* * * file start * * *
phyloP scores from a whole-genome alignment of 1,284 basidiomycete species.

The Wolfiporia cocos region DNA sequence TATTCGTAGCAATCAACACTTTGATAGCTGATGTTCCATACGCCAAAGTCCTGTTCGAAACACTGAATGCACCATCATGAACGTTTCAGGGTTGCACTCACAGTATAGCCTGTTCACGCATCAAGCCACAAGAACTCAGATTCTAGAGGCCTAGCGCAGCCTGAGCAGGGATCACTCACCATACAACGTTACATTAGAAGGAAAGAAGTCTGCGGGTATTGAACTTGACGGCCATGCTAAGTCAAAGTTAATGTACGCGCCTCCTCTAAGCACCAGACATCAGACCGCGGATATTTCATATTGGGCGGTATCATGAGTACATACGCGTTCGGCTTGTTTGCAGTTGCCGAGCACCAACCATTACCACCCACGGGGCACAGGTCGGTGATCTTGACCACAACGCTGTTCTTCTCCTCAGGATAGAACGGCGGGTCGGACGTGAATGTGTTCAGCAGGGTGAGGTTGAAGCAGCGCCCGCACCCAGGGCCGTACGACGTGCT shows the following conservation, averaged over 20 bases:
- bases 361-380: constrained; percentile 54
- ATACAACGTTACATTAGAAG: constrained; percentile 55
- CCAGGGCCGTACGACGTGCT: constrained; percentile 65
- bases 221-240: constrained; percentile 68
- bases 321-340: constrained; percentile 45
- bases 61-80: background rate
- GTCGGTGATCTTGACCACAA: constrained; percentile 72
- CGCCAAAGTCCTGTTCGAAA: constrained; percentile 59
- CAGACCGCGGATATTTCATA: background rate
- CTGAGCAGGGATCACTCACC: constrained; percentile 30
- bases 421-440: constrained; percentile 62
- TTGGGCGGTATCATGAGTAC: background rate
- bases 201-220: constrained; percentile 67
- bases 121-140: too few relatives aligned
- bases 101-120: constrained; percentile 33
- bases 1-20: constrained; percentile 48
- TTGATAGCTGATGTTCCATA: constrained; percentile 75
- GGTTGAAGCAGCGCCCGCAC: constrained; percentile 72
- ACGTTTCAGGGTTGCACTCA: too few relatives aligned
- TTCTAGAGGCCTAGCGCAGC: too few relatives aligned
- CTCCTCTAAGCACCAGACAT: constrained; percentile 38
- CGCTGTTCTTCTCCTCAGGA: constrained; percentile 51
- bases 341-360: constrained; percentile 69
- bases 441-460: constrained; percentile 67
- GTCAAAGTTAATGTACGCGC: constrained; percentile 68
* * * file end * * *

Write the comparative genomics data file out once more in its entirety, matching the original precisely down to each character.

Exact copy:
phyloP scores from a whole-genome alignment of 1,284 basidiomycete species.

The Wolfiporia cocos region DNA sequence TATTCGTAGCAATCAACACTTTGATAGCTGATGTTCCATACGCCAAAGTCCTGTTCGAAACACTGAATGCACCATCATGAACGTTTCAGGGTTGCACTCACAGTATAGCCTGTTCACGCATCAAGCCACAAGAACTCAGATTCTAGAGGCCTAGCGCAGCCTGAGCAGGGATCACTCACCATACAACGTTACATTAGAAGGAAAGAAGTCTGCGGGTATTGAACTTGACGGCCATGCTAAGTCAAAGTTAATGTACGCGCCTCCTCTAAGCACCAGACATCAGACCGCGGATATTTCATATTGGGCGGTATCATGAGTACATACGCGTTCGGCTTGTTTGCAGTTGCCGAGCACCAACCATTACCACCCACGGGGCACAGGTCGGTGATCTTGACCACAACGCTGTTCTTCTCCTCAGGATAGAACGGCGGGTCGGACGTGAATGTGTTCAGCAGGGTGAGGTTGAAGCAGCGCCCGCACCCAGGGCCGTACGACGTGCT shows the following conservation, averaged over 20 bases:
- bases 361-380: constrained; percentile 54
- ATACAACGTTACATTAGAAG: constrained; percentile 55
- CCAGGGCCGTACGACGTGCT: constrained; percentile 65
- bases 221-240: constrained; percentile 68
- bases 321-340: constrained; percentile 45
- bases 61-80: background rate
- GTCGGTGATCTTGACCACAA: constrained; percentile 72
- CGCCAAAGTCCTGTTCGAAA: constrained; percentile 59
- CAGACCGCGGATATTTCATA: background rate
- CTGAGCAGGGATCACTCACC: constrained; percentile 30
- bases 421-440: constrained; percentile 62
- TTGGGCGGTATCATGAGTAC: background rate
- bases 201-220: constrained; percentile 67
- bases 121-140: too few relatives aligned
- bases 101-120: constrained; percentile 33
- bases 1-20: constrained; percentile 48
- TTGATAGCTGATGTTCCATA: constrained; percentile 75
- GGTTGAAGCAGCGCCCGCAC: constrained; percentile 72
- ACGTTTCAGGGTTGCACTCA: too few relatives aligned
- TTCTAGAGGCCTAGCGCAGC: too few relatives aligned
- CTCCTCTAAGCACCAGACAT: constrained; percentile 38
- CGCTGTTCTTCTCCTCAGGA: constrained; percentile 51
- bases 341-360: constrained; percentile 69
- bases 441-460: constrained; percentile 67
- GTCAAAGTTAATGTACGCGC: constrained; percentile 68